strategy+business: Corporate Strategies and News Articles on Global Business, Management, Competition and Marketing

Strategy Talk: Can the Latest Organizational Innovations Really Help Us?

Ken Favaro

Ken Favaro is a contributing editor of strategy+business and the lead principal of act2, which provides independent counsel to executive leaders, teams, and boards.

 

Dear Ken,

As head of HR, I’ve been searching for something to help our organization run more smoothly. Reading about ideas such as holacracy and the agile approach makes me wonder whether we are missing the boat on a critical organizational innovation. But are these just old dogs dressed up in millennial clothing? Can these new approaches really help us?

—Skeptical Baby Boomer

 

 

Dear Skeptical,

Organizational innovations are never everything they are cracked up to be, but they usually have a nugget or two that can help. The trick is to separate the wheat from the chaff, and that can be a challenge when a new approach is surrounded by hype. Start with the fundamentals of what makes an organization run smoothly, and use that to zero in on where or why your organization is not working as well as it could. This in turn will help you spot the aspects of an organizational innovation that could be most helpful to your particular situation, which you can then cherry-pick and benefit from without having to turn your organization upside down.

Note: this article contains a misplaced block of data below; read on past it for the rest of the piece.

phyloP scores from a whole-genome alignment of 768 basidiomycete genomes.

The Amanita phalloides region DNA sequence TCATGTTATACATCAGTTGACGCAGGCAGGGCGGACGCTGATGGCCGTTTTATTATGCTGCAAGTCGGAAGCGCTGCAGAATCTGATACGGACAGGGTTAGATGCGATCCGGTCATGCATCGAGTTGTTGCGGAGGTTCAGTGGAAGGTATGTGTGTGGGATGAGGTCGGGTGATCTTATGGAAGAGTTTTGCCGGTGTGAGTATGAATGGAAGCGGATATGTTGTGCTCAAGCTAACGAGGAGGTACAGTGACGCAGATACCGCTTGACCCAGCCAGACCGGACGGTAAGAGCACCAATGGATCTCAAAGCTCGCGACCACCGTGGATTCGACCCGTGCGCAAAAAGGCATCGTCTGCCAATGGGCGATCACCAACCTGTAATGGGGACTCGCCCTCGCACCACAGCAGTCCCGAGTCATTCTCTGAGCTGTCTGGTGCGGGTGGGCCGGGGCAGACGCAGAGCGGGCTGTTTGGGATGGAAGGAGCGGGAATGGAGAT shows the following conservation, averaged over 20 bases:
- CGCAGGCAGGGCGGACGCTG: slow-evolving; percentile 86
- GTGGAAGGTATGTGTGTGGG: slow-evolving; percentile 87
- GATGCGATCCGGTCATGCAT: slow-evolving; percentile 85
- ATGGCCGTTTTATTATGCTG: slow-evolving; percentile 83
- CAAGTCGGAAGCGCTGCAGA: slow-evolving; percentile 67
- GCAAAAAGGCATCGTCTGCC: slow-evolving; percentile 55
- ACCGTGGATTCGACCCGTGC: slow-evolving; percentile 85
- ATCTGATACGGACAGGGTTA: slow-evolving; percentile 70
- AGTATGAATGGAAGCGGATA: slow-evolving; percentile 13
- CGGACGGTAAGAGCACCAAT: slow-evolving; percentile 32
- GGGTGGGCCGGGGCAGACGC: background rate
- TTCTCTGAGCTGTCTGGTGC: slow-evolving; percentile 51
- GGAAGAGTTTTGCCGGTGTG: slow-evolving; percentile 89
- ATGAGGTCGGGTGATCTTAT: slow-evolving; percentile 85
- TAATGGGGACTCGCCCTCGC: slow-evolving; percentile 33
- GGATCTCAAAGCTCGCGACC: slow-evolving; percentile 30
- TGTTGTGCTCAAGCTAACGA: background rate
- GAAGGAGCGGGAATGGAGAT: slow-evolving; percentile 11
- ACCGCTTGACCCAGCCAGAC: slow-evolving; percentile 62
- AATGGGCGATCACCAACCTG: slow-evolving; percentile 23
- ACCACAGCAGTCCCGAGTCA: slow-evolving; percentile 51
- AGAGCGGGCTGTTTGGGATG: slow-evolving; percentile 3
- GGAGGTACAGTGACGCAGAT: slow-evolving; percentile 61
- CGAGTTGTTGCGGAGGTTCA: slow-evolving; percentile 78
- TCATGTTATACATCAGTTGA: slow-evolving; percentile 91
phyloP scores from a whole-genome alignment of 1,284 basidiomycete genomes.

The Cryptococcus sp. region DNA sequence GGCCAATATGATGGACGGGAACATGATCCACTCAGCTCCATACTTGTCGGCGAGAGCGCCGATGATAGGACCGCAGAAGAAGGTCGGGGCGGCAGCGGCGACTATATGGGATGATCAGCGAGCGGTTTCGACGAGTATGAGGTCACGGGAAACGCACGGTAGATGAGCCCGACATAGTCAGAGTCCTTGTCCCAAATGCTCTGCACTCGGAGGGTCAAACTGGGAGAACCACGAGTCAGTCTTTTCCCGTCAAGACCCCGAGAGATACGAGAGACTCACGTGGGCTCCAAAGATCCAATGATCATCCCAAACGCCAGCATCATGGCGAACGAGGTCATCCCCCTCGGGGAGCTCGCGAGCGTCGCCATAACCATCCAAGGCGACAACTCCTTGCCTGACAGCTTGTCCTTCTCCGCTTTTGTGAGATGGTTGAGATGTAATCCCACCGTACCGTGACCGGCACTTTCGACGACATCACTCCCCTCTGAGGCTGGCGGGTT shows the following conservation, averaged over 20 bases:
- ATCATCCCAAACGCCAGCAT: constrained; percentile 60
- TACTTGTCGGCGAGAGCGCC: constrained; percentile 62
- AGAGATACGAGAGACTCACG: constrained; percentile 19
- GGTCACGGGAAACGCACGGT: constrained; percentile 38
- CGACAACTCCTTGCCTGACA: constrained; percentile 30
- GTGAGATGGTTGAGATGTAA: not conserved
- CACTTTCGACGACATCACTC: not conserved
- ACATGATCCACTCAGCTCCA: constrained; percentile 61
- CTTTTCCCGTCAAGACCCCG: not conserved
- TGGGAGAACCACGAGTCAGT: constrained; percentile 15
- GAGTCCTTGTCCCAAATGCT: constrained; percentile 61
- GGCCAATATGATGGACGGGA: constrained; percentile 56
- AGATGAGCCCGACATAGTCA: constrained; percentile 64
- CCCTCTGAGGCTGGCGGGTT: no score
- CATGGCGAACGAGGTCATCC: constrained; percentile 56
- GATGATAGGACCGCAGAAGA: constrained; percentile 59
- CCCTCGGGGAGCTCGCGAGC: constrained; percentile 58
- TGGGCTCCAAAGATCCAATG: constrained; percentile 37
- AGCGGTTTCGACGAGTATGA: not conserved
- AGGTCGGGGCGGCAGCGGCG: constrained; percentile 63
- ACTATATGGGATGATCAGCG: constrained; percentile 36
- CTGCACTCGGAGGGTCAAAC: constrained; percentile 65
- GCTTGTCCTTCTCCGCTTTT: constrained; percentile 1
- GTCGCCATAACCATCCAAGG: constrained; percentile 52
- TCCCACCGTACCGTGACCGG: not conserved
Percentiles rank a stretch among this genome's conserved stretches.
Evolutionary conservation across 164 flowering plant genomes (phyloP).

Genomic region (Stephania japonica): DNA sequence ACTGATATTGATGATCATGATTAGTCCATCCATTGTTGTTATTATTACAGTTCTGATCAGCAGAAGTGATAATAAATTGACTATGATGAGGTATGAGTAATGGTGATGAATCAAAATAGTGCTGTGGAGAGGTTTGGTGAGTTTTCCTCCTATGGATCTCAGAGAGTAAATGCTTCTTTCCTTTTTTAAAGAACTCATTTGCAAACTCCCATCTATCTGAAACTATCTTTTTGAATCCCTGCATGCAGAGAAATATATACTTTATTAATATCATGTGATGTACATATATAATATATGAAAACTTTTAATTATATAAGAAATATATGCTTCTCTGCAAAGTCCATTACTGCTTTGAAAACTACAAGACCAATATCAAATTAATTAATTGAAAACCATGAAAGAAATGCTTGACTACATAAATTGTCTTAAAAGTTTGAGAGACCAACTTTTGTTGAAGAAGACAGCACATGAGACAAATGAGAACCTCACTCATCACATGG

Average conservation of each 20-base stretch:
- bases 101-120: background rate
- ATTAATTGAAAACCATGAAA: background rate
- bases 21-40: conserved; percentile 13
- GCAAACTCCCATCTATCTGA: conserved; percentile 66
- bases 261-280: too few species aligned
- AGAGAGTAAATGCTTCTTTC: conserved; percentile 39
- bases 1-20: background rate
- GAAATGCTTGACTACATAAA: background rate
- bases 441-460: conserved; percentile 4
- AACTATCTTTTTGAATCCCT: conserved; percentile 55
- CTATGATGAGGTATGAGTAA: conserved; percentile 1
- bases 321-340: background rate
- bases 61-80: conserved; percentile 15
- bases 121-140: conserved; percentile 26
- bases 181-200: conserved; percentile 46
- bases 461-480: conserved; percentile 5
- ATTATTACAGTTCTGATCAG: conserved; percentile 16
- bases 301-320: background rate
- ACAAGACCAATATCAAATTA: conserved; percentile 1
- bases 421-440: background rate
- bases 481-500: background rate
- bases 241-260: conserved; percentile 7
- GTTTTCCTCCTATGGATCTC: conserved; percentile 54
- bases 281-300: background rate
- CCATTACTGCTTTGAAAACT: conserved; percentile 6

Theories on what makes an organization work effectively abound, for example, fostering engagement and empowerment, sharpening accountability and authority, enhancing autonomy and alignment, cultivating shared purpose and goals, and increasing transparency and openness. But two determinants of organizational effectiveness stand above the rest: clarity and collaboration. These are the corporate ligaments that make teams more than the sum of their members and organizations more than their teams.

Clarity means that every individual (frontline employees, board directors, and everyone in between) and every team (product, customer, functional, and regional units; executive and operating committees; boards and their subcommittees; sales groups; task forces; and the list goes on) knows what they are supposed to be doing and why. Collaboration means that individuals and teams are engaging with those who can improve their work and with those whose work they can help improve.